Glasgow's SONS OF THUNDER have a diverse range of musical influences as Tony Cummings discovered.
Their name might conjure up a heavy metal team reaching wall-of-sound extremities, but Glasgow's Sons Of Thunder show on their debut EP a winning way with melodic pop and praise. What is unusual about the band is that they sport three musicians all able to craft a quality song hook. What is equally unusual about Sons Of Thunder is that their lead singer Douglas McCulloch has made his recording debut at an age when Christians passionate about the lost are usually teaching or preaching and allowing young music fans to make Last Of The Summer Wine comments. In fact, 49-year-old Douglas sees the platform of the band as a God-given opportunity to minister. "I really feel that this is what God has given me, a chance to use what gift I have to touch people. I couldn't go out and talk. But I could sing -1 was in a folk group when I was in my 20s. Now it's as if the Lord has formed this band, which in many ways is the alter ego of the worship band of the church where most of us go, and has given us a hunger to go further afield than our own church."
The church in question, Langside Church Of Scotland on the south side of Glasgow, ran a mission in the Easter of '97 which saw the birth of the band. The line up of Sons Of Thunder includes three seasoned songwriters Douglas McCulloch (lead vocals, acoustic guitar), Stewart Moffat (electric guitar) and' Lewis Turner (keyboards), who with Andy McCulloch (bass), Stuart Duffin (drums), Jim Macon (12 string acoustic) and two honorary 'Sons', backing vocalists Margaret Watson and Margaret McCulloch, make up a band which seems to delight in eclecticism. Pop, rock, Celtic and even punk are among the musical elements threaded into SOT's songs-for-all-ages sound. The punk element comes from one time punk rocker Stewart Moffat. "When I was in my teens I was in a punk band called the Alleged. We were signed to the same record label as Simple Minds. But when they hit big all the record company resources went on them and we were dropped. We were quite hot for a short time. Our record got a five star review in Sounds. So I had my five minutes of fame." Stewart chuckled before continuing, "After the Alleged broke up I settled down and married. I had a belief in God but the church and me didn't get on. Then my wife, who is a Sunday School teacher, persuaded me to go along to Langside Church. I'm a product of the Alpha courses."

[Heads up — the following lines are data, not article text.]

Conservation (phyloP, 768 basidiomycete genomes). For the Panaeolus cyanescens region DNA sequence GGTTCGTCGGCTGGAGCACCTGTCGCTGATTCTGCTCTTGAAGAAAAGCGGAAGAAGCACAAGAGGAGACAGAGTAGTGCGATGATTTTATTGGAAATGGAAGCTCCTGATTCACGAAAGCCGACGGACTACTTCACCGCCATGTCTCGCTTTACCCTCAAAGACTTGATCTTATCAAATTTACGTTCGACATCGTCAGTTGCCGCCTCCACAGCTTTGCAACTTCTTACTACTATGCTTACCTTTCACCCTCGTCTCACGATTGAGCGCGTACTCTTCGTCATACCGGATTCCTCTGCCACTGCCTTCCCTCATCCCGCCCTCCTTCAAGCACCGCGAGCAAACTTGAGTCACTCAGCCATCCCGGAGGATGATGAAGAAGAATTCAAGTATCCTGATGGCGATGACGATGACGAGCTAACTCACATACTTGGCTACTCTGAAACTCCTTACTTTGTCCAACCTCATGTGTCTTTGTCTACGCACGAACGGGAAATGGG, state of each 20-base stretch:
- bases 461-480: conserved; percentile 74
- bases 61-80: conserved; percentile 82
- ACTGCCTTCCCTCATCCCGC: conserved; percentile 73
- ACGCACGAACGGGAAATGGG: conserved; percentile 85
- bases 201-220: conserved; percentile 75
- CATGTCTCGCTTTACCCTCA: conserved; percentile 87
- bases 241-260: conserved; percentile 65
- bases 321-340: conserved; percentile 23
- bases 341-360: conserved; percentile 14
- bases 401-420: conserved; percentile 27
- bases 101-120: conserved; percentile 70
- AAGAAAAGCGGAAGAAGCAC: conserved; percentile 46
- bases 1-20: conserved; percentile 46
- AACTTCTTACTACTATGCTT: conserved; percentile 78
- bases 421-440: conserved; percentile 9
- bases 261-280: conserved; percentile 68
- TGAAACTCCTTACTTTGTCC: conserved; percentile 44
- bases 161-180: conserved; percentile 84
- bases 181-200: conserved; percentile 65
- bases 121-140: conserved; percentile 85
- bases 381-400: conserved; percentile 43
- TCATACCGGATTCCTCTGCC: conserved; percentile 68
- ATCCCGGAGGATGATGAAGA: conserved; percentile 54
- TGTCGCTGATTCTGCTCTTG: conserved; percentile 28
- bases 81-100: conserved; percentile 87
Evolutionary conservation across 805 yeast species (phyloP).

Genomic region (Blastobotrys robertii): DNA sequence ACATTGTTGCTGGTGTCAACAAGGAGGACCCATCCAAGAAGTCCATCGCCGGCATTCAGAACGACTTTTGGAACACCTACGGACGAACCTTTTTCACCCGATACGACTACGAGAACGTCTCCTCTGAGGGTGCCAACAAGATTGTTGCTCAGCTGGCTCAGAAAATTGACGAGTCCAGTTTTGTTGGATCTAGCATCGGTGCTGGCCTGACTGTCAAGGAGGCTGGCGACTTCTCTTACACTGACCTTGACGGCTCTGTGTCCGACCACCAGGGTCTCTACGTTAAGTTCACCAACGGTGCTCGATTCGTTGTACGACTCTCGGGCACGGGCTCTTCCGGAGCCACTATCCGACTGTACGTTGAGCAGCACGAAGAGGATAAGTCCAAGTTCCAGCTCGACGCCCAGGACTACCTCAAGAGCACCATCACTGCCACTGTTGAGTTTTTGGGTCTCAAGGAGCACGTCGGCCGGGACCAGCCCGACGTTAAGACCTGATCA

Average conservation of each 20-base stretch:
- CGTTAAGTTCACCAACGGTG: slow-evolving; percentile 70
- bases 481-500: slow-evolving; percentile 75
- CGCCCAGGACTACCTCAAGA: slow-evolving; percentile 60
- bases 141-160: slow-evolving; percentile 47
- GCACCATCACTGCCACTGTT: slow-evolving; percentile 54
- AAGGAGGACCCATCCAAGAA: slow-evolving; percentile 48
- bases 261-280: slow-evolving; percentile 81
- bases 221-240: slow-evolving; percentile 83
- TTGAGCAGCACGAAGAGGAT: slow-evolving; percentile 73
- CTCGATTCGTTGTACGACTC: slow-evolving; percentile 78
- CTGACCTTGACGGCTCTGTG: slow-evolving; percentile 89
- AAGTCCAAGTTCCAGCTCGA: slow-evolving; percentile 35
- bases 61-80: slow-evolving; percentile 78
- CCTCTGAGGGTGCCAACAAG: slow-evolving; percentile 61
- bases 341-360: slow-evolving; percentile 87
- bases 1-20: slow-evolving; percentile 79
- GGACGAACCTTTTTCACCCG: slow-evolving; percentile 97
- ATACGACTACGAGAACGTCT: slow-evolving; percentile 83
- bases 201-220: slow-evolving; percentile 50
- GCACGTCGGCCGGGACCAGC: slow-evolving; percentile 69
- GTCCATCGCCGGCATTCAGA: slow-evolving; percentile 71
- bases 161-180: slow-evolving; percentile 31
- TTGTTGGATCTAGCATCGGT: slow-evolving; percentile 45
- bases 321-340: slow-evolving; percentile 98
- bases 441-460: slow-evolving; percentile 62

And how, I asked, did Stewart start to write songs about our Lord rather than anarchy in the UK? "I heard some of the latest worship songs and thought, 'I can write better than that.' The song I wrote on the CD came about at the time I was getting baptised." Stewart was also responsible for the band's attention-grabbing name. "I was reading in Mark, how Jesus called James and John sons of thunder and I thought, 'What a great name for a band.' I suggested it to the guys and that was that."
The band's other songsmith, Lewis Turner, comes from a classical musical background. "I was playing piano from age eight. Later, I rebelled and played in a heavy rock band called Einstein - their name was, shall I say, considerably tamer than some of the bands we gigged with! I joined Langside when I came along to that mission in '97. I'd just bought the bass and played that for a while, then I went back to keyboards."
A fairly prolific songwriter, Lewis has written the band's "Give The Glory To The Lord", a praise anthem, now regularly performed in the band's live sets and featured o/t their EP, 'The Covenant'. That debut was recorded at Sava Studios, a renowned set-up in the west end of Glasgow who've recorded such luminaries as Deacon Blue and though the band didn't have a great deal of time to lay down their five songs (a day in fact, with another for mixing!), the EP is a sterling first effort definitely showing the band's bright potential. "We would like to record an album, once we get a higher profile," commented Lewis.
That profile is growing steadily in the far from glamorous refiner's
fire of grassroots ministry. "I remember a gig we played on a very
tough, very run down housing estate called Drum Chapel," remembers
Douglas McCulloch. "It was at a local Pentecostal church. There was an
incredible atmosphere. All these people dancing about. It's moments
like that which make all the hard work and sacrifice in keeping a band